The annual two-day European Bioplastics Conference, which was taking place this year on 29-30 November in Berlin for the eleventh time, got off to an excellent start on its opening day with a rousing discussion about policy and the role it can play – or not – in promoting bioplastics.
The frustration of the industry could be clearly heard at times. What is needed, said a speaker from Tetrapak, is an enabling framework that will provide security for investment, provide a level playing field and open markets. Disruptive thinking should be encouraged, she argued. “No more: Yes, but….”, she said. “If I could just say one thing to the government and policymakers, it would be this: don’t sit around and wait for things to be perfect. Perfect is the enemy of the good. If we wait for perfection, we won’t move ahead at the time and speed we need. Let the innovators play a role!
The day ended on two high notes: the launch of the EN 16785-1 certification scheme developed by NEN, the Netherlands Standardization Institute and the traditional presentation of the annual Global Bioplastics Award, this year for the 11th time. The new EN 16785 standard on biobased content offers a standardized methodology to determine biobased content using V14 carbon analysis and elemental analysis. At the launch of the new certification scheme today, the first two certificates were issued to two companies, to the pine-based chemical producer Arizona Chemical, which was recently acquired by Kraton, and to Corbion.
Then it was time for Michael Thielen, of bioplastics MAGAZINE, to announce the winner of the 2016 bioplastics ‘Oskar’, selected from the five shortlisted finalists announced last month. This year, the jury selected a project on which three companies had collaborated: the new bioplastics wrapper of the Snickers bars. The candy bars, produced by Mars, were packaged in a new wrapper made from bioplastic material provided by the Dutch bioplastics producer Rodenburg which was processed into film by Dubai-headquartered Taghleef, one of the largest manufacturers of bi-axially oriented polypropylene (BoPP)- and cast polypropylene (CPP) films in the world.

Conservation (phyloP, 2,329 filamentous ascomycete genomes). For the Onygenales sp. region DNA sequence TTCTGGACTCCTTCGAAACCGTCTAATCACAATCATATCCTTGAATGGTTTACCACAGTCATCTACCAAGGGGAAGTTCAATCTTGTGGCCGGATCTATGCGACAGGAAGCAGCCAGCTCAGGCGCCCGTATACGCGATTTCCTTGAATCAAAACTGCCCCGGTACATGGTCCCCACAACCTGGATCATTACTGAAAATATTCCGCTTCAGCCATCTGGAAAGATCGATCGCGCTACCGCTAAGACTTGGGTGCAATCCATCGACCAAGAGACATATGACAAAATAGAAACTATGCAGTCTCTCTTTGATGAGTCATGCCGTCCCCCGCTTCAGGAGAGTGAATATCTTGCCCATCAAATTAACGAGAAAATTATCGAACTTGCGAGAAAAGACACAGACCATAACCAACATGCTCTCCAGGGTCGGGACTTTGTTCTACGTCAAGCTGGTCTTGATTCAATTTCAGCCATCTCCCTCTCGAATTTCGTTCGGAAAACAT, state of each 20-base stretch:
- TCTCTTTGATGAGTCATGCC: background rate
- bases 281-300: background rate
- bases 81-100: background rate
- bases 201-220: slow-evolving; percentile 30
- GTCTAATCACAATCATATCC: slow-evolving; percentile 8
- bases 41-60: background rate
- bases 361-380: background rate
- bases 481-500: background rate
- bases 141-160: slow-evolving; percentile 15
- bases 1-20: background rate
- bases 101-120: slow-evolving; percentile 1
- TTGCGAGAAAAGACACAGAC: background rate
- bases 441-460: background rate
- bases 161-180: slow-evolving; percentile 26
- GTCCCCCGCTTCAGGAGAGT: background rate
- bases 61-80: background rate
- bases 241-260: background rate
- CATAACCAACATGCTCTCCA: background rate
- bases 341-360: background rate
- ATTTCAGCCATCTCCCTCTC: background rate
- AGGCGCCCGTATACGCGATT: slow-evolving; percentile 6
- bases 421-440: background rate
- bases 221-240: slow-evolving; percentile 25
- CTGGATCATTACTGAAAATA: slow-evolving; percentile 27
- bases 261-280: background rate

The project started when a product manager at the Mars factory in Veghel, the Netherlands, approached Rodenburg with a challenge: Could Rodenburg develop a biobased packaging material for Mars’ candy bars that was just as good as the one the company was currently using? The new material would have to be biobased, not necessarily biodegradable, non-polluting when disposed of, not harm the environment in any way, be based on second generation feedstock as not to compete with the food supply, be scalable and have a smaller carbon footprint than the currently used material.
“We told him we could do all that,” said Thijs Rodenburg. “But then we had to do it.”
The company developed a compound mainly based on starch derived from potato cutting waste – an industrial waste stream and second-generation biomass that in no way competes with food crops – and some PLA. Taghleef manufactured the film on an existing BOPP, while Mondi printed the packaging, but it took four production trials before an acceptable packaging film was manufactured.
Calling it a very “cool product“ deserving of the recognition, and an awesome example of team spirit, Thielen presented the 3D- printed trophy produced from wood-filled, brass-filled and copper-filled biobased specialty filaments provided by Venlo-based colorFABB, to the winners.
In an acceptance speech that he kept brief and to the point, Thijs Rodenburg said that “We were surprised that we won.” In a single breath, he went on to say: “But I think what’s important is that a big brand stood up and used bioplastics. It’s perfect – and it’s a big step!”